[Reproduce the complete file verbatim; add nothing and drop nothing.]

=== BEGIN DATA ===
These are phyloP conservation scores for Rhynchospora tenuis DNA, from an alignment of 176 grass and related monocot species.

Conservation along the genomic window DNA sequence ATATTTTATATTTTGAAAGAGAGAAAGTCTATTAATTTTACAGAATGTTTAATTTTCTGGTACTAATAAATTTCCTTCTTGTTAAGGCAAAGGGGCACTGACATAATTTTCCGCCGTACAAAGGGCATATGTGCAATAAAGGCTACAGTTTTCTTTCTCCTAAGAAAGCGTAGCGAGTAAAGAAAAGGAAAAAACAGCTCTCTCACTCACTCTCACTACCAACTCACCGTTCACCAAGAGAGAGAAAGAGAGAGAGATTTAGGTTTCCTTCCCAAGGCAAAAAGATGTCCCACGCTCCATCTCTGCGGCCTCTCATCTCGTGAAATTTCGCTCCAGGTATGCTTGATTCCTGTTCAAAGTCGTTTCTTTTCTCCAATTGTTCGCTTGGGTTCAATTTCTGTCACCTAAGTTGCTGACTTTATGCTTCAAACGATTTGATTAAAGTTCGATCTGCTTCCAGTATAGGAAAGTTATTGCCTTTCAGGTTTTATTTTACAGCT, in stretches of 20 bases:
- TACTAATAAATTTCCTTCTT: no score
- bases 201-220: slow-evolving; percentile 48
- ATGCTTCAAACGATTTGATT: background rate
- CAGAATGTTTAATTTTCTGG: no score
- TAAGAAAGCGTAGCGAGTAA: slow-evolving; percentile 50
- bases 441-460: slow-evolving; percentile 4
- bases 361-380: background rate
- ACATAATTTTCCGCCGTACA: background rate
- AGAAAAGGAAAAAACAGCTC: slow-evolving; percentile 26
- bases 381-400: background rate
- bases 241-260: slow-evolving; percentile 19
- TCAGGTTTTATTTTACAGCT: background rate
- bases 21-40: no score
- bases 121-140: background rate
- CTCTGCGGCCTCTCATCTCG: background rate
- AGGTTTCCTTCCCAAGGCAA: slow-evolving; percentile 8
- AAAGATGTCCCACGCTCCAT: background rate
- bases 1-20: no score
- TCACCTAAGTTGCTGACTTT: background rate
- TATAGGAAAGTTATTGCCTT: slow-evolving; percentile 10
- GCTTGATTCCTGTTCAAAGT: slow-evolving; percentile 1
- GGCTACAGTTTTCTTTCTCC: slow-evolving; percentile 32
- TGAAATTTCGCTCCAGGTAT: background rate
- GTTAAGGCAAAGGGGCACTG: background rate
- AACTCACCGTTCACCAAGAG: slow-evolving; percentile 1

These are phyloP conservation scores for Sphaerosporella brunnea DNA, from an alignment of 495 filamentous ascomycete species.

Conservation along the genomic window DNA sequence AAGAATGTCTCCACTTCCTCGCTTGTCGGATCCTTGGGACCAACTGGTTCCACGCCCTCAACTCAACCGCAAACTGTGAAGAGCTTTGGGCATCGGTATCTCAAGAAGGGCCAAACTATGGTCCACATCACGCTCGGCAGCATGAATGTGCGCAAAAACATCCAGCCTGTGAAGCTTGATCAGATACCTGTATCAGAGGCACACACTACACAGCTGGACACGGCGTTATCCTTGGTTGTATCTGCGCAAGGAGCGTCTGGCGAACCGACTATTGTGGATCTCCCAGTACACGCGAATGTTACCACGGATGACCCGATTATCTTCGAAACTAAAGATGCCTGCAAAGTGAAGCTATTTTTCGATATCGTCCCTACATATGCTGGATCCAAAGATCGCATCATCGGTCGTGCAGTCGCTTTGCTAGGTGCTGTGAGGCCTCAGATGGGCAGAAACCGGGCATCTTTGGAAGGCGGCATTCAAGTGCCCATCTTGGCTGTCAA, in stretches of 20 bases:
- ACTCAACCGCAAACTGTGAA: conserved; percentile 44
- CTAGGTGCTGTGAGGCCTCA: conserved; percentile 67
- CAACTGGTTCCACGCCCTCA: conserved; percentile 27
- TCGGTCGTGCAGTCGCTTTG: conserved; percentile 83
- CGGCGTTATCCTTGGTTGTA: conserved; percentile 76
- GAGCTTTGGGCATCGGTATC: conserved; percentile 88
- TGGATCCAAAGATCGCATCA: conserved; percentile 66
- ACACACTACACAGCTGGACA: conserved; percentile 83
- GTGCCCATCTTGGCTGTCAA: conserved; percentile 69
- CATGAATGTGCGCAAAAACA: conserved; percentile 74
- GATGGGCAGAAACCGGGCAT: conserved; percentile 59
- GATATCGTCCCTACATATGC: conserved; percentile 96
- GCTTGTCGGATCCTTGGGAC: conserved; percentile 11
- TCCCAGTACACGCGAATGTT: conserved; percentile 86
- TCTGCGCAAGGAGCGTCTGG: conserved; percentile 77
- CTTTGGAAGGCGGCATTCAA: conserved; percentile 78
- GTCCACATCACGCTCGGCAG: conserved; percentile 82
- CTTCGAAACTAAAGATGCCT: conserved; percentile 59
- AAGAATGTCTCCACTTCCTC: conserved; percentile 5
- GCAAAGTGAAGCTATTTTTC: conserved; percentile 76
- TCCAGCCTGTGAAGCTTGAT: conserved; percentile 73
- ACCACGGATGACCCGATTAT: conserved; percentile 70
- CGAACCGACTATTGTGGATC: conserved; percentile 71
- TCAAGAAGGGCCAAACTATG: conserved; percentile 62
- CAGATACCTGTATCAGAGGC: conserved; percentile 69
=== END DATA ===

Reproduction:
These are phyloP conservation scores for Rhynchospora tenuis DNA, from an alignment of 176 grass and related monocot species.

Conservation along the genomic window DNA sequence ATATTTTATATTTTGAAAGAGAGAAAGTCTATTAATTTTACAGAATGTTTAATTTTCTGGTACTAATAAATTTCCTTCTTGTTAAGGCAAAGGGGCACTGACATAATTTTCCGCCGTACAAAGGGCATATGTGCAATAAAGGCTACAGTTTTCTTTCTCCTAAGAAAGCGTAGCGAGTAAAGAAAAGGAAAAAACAGCTCTCTCACTCACTCTCACTACCAACTCACCGTTCACCAAGAGAGAGAAAGAGAGAGAGATTTAGGTTTCCTTCCCAAGGCAAAAAGATGTCCCACGCTCCATCTCTGCGGCCTCTCATCTCGTGAAATTTCGCTCCAGGTATGCTTGATTCCTGTTCAAAGTCGTTTCTTTTCTCCAATTGTTCGCTTGGGTTCAATTTCTGTCACCTAAGTTGCTGACTTTATGCTTCAAACGATTTGATTAAAGTTCGATCTGCTTCCAGTATAGGAAAGTTATTGCCTTTCAGGTTTTATTTTACAGCT, in stretches of 20 bases:
- TACTAATAAATTTCCTTCTT: no score
- bases 201-220: slow-evolving; percentile 48
- ATGCTTCAAACGATTTGATT: background rate
- CAGAATGTTTAATTTTCTGG: no score
- TAAGAAAGCGTAGCGAGTAA: slow-evolving; percentile 50
- bases 441-460: slow-evolving; percentile 4
- bases 361-380: background rate
- ACATAATTTTCCGCCGTACA: background rate
- AGAAAAGGAAAAAACAGCTC: slow-evolving; percentile 26
- bases 381-400: background rate
- bases 241-260: slow-evolving; percentile 19
- TCAGGTTTTATTTTACAGCT: background rate
- bases 21-40: no score
- bases 121-140: background rate
- CTCTGCGGCCTCTCATCTCG: background rate
- AGGTTTCCTTCCCAAGGCAA: slow-evolving; percentile 8
- AAAGATGTCCCACGCTCCAT: background rate
- bases 1-20: no score
- TCACCTAAGTTGCTGACTTT: background rate
- TATAGGAAAGTTATTGCCTT: slow-evolving; percentile 10
- GCTTGATTCCTGTTCAAAGT: slow-evolving; percentile 1
- GGCTACAGTTTTCTTTCTCC: slow-evolving; percentile 32
- TGAAATTTCGCTCCAGGTAT: background rate
- GTTAAGGCAAAGGGGCACTG: background rate
- AACTCACCGTTCACCAAGAG: slow-evolving; percentile 1

These are phyloP conservation scores for Sphaerosporella brunnea DNA, from an alignment of 495 filamentous ascomycete species.

Conservation along the genomic window DNA sequence AAGAATGTCTCCACTTCCTCGCTTGTCGGATCCTTGGGACCAACTGGTTCCACGCCCTCAACTCAACCGCAAACTGTGAAGAGCTTTGGGCATCGGTATCTCAAGAAGGGCCAAACTATGGTCCACATCACGCTCGGCAGCATGAATGTGCGCAAAAACATCCAGCCTGTGAAGCTTGATCAGATACCTGTATCAGAGGCACACACTACACAGCTGGACACGGCGTTATCCTTGGTTGTATCTGCGCAAGGAGCGTCTGGCGAACCGACTATTGTGGATCTCCCAGTACACGCGAATGTTACCACGGATGACCCGATTATCTTCGAAACTAAAGATGCCTGCAAAGTGAAGCTATTTTTCGATATCGTCCCTACATATGCTGGATCCAAAGATCGCATCATCGGTCGTGCAGTCGCTTTGCTAGGTGCTGTGAGGCCTCAGATGGGCAGAAACCGGGCATCTTTGGAAGGCGGCATTCAAGTGCCCATCTTGGCTGTCAA, in stretches of 20 bases:
- ACTCAACCGCAAACTGTGAA: conserved; percentile 44
- CTAGGTGCTGTGAGGCCTCA: conserved; percentile 67
- CAACTGGTTCCACGCCCTCA: conserved; percentile 27
- TCGGTCGTGCAGTCGCTTTG: conserved; percentile 83
- CGGCGTTATCCTTGGTTGTA: conserved; percentile 76
- GAGCTTTGGGCATCGGTATC: conserved; percentile 88
- TGGATCCAAAGATCGCATCA: conserved; percentile 66
- ACACACTACACAGCTGGACA: conserved; percentile 83
- GTGCCCATCTTGGCTGTCAA: conserved; percentile 69
- CATGAATGTGCGCAAAAACA: conserved; percentile 74
- GATGGGCAGAAACCGGGCAT: conserved; percentile 59
- GATATCGTCCCTACATATGC: conserved; percentile 96
- GCTTGTCGGATCCTTGGGAC: conserved; percentile 11
- TCCCAGTACACGCGAATGTT: conserved; percentile 86
- TCTGCGCAAGGAGCGTCTGG: conserved; percentile 77
- CTTTGGAAGGCGGCATTCAA: conserved; percentile 78
- GTCCACATCACGCTCGGCAG: conserved; percentile 82
- CTTCGAAACTAAAGATGCCT: conserved; percentile 59
- AAGAATGTCTCCACTTCCTC: conserved; percentile 5
- GCAAAGTGAAGCTATTTTTC: conserved; percentile 76
- TCCAGCCTGTGAAGCTTGAT: conserved; percentile 73
- ACCACGGATGACCCGATTAT: conserved; percentile 70
- CGAACCGACTATTGTGGATC: conserved; percentile 71
- TCAAGAAGGGCCAAACTATG: conserved; percentile 62
- CAGATACCTGTATCAGAGGC: conserved; percentile 69